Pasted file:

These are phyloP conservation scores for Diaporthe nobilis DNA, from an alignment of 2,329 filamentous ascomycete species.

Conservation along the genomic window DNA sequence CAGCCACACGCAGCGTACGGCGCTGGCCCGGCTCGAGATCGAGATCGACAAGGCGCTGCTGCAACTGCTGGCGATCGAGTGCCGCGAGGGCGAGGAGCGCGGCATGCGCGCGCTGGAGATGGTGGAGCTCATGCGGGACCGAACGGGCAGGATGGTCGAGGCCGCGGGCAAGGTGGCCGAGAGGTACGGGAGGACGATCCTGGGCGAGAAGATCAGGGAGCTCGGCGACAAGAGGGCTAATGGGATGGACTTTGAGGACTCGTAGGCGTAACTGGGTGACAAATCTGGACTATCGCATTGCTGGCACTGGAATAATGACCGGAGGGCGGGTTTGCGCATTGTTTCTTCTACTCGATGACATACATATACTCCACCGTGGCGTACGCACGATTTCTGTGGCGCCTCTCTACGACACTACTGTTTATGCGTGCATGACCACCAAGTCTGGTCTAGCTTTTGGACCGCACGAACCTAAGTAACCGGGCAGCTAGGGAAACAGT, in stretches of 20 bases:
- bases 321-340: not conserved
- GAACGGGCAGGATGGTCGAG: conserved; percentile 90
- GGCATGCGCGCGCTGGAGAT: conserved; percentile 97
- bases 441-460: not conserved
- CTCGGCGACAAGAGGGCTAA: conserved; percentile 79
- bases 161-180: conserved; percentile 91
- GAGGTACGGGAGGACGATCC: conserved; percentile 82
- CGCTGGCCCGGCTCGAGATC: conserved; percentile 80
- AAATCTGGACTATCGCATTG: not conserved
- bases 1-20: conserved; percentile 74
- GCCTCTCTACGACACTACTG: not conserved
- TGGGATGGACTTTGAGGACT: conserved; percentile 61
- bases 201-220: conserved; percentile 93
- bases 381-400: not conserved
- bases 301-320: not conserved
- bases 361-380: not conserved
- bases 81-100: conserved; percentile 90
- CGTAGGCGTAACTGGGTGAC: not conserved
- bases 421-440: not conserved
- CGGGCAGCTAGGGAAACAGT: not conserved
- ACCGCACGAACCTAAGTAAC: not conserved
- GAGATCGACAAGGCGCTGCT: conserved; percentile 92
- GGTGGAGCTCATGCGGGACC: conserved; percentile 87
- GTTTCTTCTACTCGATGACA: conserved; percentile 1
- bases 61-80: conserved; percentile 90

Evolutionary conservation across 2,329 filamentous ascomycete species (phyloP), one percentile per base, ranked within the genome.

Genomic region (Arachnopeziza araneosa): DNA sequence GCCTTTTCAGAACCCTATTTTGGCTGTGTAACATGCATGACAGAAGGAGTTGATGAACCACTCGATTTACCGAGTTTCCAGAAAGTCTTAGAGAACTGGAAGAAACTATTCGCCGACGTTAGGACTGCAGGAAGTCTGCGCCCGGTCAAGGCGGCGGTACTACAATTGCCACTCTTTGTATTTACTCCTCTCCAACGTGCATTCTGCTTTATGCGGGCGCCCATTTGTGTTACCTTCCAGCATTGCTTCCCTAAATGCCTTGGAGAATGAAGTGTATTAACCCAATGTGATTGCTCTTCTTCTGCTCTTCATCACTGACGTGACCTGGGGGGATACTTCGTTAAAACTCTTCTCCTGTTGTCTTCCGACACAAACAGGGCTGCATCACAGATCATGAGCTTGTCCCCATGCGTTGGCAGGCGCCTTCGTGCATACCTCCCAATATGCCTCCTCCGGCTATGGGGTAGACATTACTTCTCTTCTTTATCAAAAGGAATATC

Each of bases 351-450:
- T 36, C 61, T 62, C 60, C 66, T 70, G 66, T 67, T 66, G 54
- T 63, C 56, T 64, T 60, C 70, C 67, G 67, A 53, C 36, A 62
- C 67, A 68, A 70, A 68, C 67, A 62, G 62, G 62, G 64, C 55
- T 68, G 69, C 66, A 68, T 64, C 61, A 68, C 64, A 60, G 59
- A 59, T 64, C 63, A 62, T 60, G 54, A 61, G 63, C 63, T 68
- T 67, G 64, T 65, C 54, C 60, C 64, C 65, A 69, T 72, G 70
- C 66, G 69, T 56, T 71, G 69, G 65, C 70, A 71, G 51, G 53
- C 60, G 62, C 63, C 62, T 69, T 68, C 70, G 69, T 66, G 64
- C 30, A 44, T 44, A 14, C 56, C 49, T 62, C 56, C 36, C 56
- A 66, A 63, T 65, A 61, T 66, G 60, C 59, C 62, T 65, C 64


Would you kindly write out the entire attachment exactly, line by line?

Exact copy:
These are phyloP conservation scores for Diaporthe nobilis DNA, from an alignment of 2,329 filamentous ascomycete species.

Conservation along the genomic window DNA sequence CAGCCACACGCAGCGTACGGCGCTGGCCCGGCTCGAGATCGAGATCGACAAGGCGCTGCTGCAACTGCTGGCGATCGAGTGCCGCGAGGGCGAGGAGCGCGGCATGCGCGCGCTGGAGATGGTGGAGCTCATGCGGGACCGAACGGGCAGGATGGTCGAGGCCGCGGGCAAGGTGGCCGAGAGGTACGGGAGGACGATCCTGGGCGAGAAGATCAGGGAGCTCGGCGACAAGAGGGCTAATGGGATGGACTTTGAGGACTCGTAGGCGTAACTGGGTGACAAATCTGGACTATCGCATTGCTGGCACTGGAATAATGACCGGAGGGCGGGTTTGCGCATTGTTTCTTCTACTCGATGACATACATATACTCCACCGTGGCGTACGCACGATTTCTGTGGCGCCTCTCTACGACACTACTGTTTATGCGTGCATGACCACCAAGTCTGGTCTAGCTTTTGGACCGCACGAACCTAAGTAACCGGGCAGCTAGGGAAACAGT, in stretches of 20 bases:
- bases 321-340: not conserved
- GAACGGGCAGGATGGTCGAG: conserved; percentile 90
- GGCATGCGCGCGCTGGAGAT: conserved; percentile 97
- bases 441-460: not conserved
- CTCGGCGACAAGAGGGCTAA: conserved; percentile 79
- bases 161-180: conserved; percentile 91
- GAGGTACGGGAGGACGATCC: conserved; percentile 82
- CGCTGGCCCGGCTCGAGATC: conserved; percentile 80
- AAATCTGGACTATCGCATTG: not conserved
- bases 1-20: conserved; percentile 74
- GCCTCTCTACGACACTACTG: not conserved
- TGGGATGGACTTTGAGGACT: conserved; percentile 61
- bases 201-220: conserved; percentile 93
- bases 381-400: not conserved
- bases 301-320: not conserved
- bases 361-380: not conserved
- bases 81-100: conserved; percentile 90
- CGTAGGCGTAACTGGGTGAC: not conserved
- bases 421-440: not conserved
- CGGGCAGCTAGGGAAACAGT: not conserved
- ACCGCACGAACCTAAGTAAC: not conserved
- GAGATCGACAAGGCGCTGCT: conserved; percentile 92
- GGTGGAGCTCATGCGGGACC: conserved; percentile 87
- GTTTCTTCTACTCGATGACA: conserved; percentile 1
- bases 61-80: conserved; percentile 90

Evolutionary conservation across 2,329 filamentous ascomycete species (phyloP), one percentile per base, ranked within the genome.

Genomic region (Arachnopeziza araneosa): DNA sequence GCCTTTTCAGAACCCTATTTTGGCTGTGTAACATGCATGACAGAAGGAGTTGATGAACCACTCGATTTACCGAGTTTCCAGAAAGTCTTAGAGAACTGGAAGAAACTATTCGCCGACGTTAGGACTGCAGGAAGTCTGCGCCCGGTCAAGGCGGCGGTACTACAATTGCCACTCTTTGTATTTACTCCTCTCCAACGTGCATTCTGCTTTATGCGGGCGCCCATTTGTGTTACCTTCCAGCATTGCTTCCCTAAATGCCTTGGAGAATGAAGTGTATTAACCCAATGTGATTGCTCTTCTTCTGCTCTTCATCACTGACGTGACCTGGGGGGATACTTCGTTAAAACTCTTCTCCTGTTGTCTTCCGACACAAACAGGGCTGCATCACAGATCATGAGCTTGTCCCCATGCGTTGGCAGGCGCCTTCGTGCATACCTCCCAATATGCCTCCTCCGGCTATGGGGTAGACATTACTTCTCTTCTTTATCAAAAGGAATATC

Each of bases 351-450:
- T 36, C 61, T 62, C 60, C 66, T 70, G 66, T 67, T 66, G 54
- T 63, C 56, T 64, T 60, C 70, C 67, G 67, A 53, C 36, A 62
- C 67, A 68, A 70, A 68, C 67, A 62, G 62, G 62, G 64, C 55
- T 68, G 69, C 66, A 68, T 64, C 61, A 68, C 64, A 60, G 59
- A 59, T 64, C 63, A 62, T 60, G 54, A 61, G 63, C 63, T 68
- T 67, G 64, T 65, C 54, C 60, C 64, C 65, A 69, T 72, G 70
- C 66, G 69, T 56, T 71, G 69, G 65, C 70, A 71, G 51, G 53
- C 60, G 62, C 63, C 62, T 69, T 68, C 70, G 69, T 66, G 64
- C 30, A 44, T 44, A 14, C 56, C 49, T 62, C 56, C 36, C 56
- A 66, A 63, T 65, A 61, T 66, G 60, C 59, C 62, T 65, C 64